January 24, 2011

Communicating in today’s multimedia environment often requires employing a variety of vehicles to reach the widest audience and effectively spread the word.

A year ago, Addison Airport Deputy Director, Darci Neuzil, was looking for new ways to reach more of the airport’s on- and off-site constituents when she met Robert Mark, CEO of CommAvia, an aviation-focused communications firm based in Chicago. “We were talking with him about how we can reach out to the community and tell the stories that the businesses here have to tell,” she said.

Their idea was to create “Addison Airport Radio”, which features a series of one-on-one, radio-style interviews with local business leaders and local government officials. However, these monthly segments, which typically run from five to seven minutes, aren’t broadcast over the airwaves. Instead, they’re distributed via “podcast” to iPod users who sign up for the service.

Segments also are posted on the Addison Airport website (www.addisonairport.net).

“We also have tenants who post them on their websites,” said Neuzil.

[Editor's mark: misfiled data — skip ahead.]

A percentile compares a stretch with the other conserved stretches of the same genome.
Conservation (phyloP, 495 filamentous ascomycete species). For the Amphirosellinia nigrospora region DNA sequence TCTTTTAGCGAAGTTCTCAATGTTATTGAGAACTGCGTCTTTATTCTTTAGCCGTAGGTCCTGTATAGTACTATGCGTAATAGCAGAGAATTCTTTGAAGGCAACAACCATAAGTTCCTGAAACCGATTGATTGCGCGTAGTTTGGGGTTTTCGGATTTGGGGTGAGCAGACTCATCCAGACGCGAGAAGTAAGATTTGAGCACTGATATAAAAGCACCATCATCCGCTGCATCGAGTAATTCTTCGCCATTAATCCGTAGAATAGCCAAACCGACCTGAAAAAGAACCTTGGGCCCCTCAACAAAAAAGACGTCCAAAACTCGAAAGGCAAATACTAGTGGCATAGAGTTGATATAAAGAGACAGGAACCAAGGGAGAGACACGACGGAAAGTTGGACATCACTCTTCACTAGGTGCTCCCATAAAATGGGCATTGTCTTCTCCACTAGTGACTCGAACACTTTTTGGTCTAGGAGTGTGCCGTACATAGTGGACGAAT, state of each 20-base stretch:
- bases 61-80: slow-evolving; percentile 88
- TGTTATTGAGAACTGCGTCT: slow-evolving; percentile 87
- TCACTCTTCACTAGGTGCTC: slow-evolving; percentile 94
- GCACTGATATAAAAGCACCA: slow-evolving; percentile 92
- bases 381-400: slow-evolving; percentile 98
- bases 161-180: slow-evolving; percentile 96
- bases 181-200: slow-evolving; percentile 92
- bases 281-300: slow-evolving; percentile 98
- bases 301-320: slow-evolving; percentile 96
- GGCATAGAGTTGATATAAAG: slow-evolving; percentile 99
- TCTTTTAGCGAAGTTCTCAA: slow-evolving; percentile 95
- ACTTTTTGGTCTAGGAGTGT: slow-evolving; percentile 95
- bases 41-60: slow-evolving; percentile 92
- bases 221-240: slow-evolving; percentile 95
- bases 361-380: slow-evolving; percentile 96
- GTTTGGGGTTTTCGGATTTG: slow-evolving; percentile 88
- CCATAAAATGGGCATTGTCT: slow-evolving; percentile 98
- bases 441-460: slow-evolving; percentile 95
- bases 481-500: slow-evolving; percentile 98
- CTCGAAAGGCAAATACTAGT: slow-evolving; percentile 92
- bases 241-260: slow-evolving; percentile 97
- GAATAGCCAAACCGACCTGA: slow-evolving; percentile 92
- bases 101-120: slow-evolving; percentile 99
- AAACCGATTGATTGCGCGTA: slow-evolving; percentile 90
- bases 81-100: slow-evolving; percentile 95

Segments have focused on local businesses based the airport, as well as companies that operate in Addison and nearby Dallas.

Ultimately, the goal is to educate the public about what business aviation encompasses, how it’s used and how it contributes to the local economy and quality of life. Sometimes, the best way to drive that message home is by telling real-life stories. For example, Addison Airport Radio aired a segment on a doctor who flies an aged Cessna 172 three days a week to open a medical clinic in a small town outside Dallas.

“That’s business aviation,” Neuzil said. “It can be a doctor flying a small piston airplane to open a clinic, which is something he wouldn’t be able to do if he didn’t have an airplane. Those are the stories we’re trying to get out.”

According to Mark, the segments are easy to produce with interviews usually conducted over the telephone. They’re inexpensive, as well, usually running at around $1,000 per segment.

“The production is something we do here in Chicago,” Mark said. “It’s kind of a turnkey operation for the airports.”